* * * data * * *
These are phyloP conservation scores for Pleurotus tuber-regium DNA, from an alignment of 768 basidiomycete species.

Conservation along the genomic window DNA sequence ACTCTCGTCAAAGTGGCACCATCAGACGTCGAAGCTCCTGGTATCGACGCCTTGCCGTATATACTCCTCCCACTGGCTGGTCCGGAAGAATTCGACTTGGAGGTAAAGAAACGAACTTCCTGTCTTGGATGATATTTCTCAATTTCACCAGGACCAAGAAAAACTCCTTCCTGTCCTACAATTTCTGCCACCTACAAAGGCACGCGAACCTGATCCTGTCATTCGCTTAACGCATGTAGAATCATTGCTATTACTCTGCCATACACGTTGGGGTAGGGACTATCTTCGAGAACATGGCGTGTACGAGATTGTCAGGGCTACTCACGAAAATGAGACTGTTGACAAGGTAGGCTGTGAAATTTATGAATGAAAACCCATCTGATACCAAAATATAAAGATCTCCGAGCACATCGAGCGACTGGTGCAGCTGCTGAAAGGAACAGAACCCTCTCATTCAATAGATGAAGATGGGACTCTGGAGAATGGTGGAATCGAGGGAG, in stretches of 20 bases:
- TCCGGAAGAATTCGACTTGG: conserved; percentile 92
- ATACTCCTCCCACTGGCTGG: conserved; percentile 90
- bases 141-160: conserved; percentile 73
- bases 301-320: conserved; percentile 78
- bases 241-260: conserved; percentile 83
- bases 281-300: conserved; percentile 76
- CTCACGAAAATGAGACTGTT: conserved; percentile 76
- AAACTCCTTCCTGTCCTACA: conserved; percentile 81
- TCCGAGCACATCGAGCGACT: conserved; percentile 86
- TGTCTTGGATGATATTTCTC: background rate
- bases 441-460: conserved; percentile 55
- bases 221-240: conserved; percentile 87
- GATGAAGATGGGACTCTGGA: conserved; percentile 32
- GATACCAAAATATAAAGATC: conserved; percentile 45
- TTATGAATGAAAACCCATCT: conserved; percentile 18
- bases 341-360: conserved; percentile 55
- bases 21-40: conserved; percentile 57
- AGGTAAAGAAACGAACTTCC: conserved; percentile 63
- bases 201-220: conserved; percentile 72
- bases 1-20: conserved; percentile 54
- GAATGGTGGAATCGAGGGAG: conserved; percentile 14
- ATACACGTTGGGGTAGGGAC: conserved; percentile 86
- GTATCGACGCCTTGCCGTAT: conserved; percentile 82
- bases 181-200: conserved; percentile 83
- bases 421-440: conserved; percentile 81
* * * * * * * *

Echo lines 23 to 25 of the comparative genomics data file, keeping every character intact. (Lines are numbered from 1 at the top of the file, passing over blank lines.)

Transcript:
- GAATGGTGGAATCGAGGGAG: conserved; percentile 14
- ATACACGTTGGGGTAGGGAC: conserved; percentile 86
- GTATCGACGCCTTGCCGTAT: conserved; percentile 82